This is already proving to be an NFL season unlike any other. And as the coronavirus continues to create unusual circumstances around our country, its impact on the game of football will grow as well.
The flurry of free agent signings and trades has made the business of the NFL seem, mostly, like normal. But that will soon trickle to a stop, and then the NFL will be facing many of the same issues other leagues are already coping with. The uncertainty about if or when offseason programs will ever begin is something that will garner more attention. Issues about minicamps and training camps will come into focus.
But trust me, general managers and coaches and coordinators are already dwelling on it. They know that big changes are ahead and there is very little chance that the period of offseason work and Organized Team Activities and practices looks anything like what we are accustomed to, if it happens at all.
"I'm watching film and doing what I can and playing board games with my kids and doing the best I can," as one offensive coordinator put it to me. "But I am also planning as if we might not be able to do anything besides FaceTime our players for the entire offseason. I'm trying to figure out how much we will be able to teach. I don't think it's out of the question that we don't even have our facilities open by the time training camp would normally start. No one knows how this is going to play out, but I think a lot of people are preparing for the entire offseason to be wiped out."
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This is hardly the only person to express a sentiment along these lines. There is trepidation among some coaches about how much they will be able to change with their systems and how many new players will need to be coached up. They are worried about how much classroom and film time they will have, and how the installation periods will go, if everything has to be done remotely.
I can assure you that Troy Vincent, head of NFL football operations, and all of his staff in New York are working overtime on contingency plans for what a truncated offseason or preseason might look like. This will have a significant impact on how teams prepare for the 2020 season, and the more people I talk to the more I believe that the organizations that have long-term stability between head coach and play-callers and the quarterback and the middle linebacker – the guys with the ear pieces in their helmets on game day – will have a distinct advantage, especially early in the season and perhaps all the way through.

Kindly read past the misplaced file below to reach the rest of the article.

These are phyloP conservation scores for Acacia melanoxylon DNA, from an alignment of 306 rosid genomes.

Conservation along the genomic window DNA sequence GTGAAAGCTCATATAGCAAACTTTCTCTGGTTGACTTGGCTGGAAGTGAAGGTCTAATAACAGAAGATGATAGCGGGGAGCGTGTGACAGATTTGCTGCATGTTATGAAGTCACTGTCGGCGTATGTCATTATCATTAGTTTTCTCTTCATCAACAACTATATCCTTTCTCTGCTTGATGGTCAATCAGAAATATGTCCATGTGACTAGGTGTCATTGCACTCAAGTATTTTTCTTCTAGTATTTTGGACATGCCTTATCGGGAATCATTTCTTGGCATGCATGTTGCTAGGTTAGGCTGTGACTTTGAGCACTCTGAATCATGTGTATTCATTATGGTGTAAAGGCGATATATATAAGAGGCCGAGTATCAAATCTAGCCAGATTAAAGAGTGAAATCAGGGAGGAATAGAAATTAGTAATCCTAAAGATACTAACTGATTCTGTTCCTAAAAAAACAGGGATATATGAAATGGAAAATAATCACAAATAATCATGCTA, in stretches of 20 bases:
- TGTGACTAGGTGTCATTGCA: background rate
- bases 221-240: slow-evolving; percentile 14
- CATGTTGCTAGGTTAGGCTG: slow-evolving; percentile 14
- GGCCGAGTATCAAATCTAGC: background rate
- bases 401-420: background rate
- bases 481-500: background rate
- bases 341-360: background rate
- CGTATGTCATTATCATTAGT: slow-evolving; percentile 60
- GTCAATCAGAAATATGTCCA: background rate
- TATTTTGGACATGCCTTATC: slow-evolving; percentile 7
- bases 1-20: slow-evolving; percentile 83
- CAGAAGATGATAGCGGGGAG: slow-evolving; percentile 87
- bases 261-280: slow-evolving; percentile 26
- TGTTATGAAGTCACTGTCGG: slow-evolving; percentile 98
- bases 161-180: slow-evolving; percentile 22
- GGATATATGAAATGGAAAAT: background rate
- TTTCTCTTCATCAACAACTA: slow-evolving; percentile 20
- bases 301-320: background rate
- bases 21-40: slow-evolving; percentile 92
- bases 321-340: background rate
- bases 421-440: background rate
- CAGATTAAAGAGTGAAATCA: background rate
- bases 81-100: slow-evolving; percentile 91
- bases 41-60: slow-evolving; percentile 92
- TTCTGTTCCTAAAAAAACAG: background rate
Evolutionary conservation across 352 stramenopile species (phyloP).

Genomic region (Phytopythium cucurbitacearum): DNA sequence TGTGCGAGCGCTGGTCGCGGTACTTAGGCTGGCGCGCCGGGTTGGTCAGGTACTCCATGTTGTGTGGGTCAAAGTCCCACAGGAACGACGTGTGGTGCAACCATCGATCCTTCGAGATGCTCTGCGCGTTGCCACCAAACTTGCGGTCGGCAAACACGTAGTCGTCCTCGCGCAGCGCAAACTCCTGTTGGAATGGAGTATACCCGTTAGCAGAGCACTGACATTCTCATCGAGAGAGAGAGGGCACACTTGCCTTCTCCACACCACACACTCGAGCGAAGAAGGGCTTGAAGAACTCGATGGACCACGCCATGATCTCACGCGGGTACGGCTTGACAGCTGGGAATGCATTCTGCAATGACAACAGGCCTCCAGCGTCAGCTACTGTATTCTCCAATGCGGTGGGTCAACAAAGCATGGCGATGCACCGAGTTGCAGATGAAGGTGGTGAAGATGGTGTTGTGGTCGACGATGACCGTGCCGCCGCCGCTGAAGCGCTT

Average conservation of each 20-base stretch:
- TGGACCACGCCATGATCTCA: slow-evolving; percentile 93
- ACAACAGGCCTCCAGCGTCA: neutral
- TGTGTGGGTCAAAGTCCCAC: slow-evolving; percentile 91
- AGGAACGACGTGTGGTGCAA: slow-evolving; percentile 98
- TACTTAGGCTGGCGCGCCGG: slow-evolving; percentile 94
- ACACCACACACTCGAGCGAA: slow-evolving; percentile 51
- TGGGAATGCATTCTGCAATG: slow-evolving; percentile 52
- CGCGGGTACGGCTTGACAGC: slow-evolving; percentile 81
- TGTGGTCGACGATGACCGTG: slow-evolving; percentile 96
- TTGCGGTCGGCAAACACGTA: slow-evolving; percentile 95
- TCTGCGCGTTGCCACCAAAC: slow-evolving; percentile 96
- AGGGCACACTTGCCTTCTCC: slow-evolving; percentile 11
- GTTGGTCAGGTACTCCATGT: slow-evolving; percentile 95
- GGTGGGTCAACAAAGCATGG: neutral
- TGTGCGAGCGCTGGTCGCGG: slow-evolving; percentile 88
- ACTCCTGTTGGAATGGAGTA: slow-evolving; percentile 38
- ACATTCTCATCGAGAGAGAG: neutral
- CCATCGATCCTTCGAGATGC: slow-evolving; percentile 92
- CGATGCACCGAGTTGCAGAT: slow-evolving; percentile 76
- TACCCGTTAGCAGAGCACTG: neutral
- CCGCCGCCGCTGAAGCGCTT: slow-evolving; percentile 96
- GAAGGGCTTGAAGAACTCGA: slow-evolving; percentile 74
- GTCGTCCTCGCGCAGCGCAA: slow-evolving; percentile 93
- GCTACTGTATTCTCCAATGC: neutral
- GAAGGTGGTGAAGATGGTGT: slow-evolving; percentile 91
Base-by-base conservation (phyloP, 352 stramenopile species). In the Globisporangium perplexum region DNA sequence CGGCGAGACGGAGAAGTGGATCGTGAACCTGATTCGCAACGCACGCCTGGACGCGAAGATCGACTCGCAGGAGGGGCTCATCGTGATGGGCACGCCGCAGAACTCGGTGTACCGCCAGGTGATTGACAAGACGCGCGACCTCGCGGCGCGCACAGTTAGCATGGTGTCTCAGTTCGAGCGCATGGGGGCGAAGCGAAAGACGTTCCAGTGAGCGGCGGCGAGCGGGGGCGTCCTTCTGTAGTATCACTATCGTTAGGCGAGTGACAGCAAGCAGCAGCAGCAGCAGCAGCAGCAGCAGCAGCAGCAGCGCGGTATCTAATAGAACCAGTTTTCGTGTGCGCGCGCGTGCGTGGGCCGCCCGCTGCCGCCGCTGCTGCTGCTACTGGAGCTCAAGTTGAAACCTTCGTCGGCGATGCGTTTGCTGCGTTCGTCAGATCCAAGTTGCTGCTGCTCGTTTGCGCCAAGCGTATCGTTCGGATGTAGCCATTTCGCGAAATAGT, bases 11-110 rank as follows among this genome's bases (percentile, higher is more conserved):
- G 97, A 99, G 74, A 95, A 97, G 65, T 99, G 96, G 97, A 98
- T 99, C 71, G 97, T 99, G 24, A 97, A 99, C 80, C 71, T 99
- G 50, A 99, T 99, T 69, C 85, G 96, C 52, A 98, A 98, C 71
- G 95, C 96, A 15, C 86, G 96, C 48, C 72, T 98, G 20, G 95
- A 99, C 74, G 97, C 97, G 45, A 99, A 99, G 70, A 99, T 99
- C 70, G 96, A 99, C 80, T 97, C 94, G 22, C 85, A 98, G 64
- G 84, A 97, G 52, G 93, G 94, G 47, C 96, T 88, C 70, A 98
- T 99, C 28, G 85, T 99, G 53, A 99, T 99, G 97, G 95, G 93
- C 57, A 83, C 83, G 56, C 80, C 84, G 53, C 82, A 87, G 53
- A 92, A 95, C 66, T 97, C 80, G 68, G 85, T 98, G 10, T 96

Football is a game that requires 53-man rosters and large groups of men to be on the same page and in unison and of one mind. That is a challenge under normal times, let alone these. The rookie coaches – especially those without super experienced staffs – are going to be at a distinct disadvantage. There is a steep learning curve for these guys, and there is a reason the NFL allows teams with new coaches to begin their offseason programs before others.
In all likelihood, this spring and summer, that is going to go out the window. We may be looking at three-week training camps for the entire league and then, bam, straight into games. We may be looking at some teams that were more affected by the virus than others. We may be looking at rookie quarterbacks who get almost no spring reps with teammates at all, and time with coaches only over Skype … and if you don't think that will take a toll on certain franchises and individuals then you haven't been paying attention to how all of this comes together.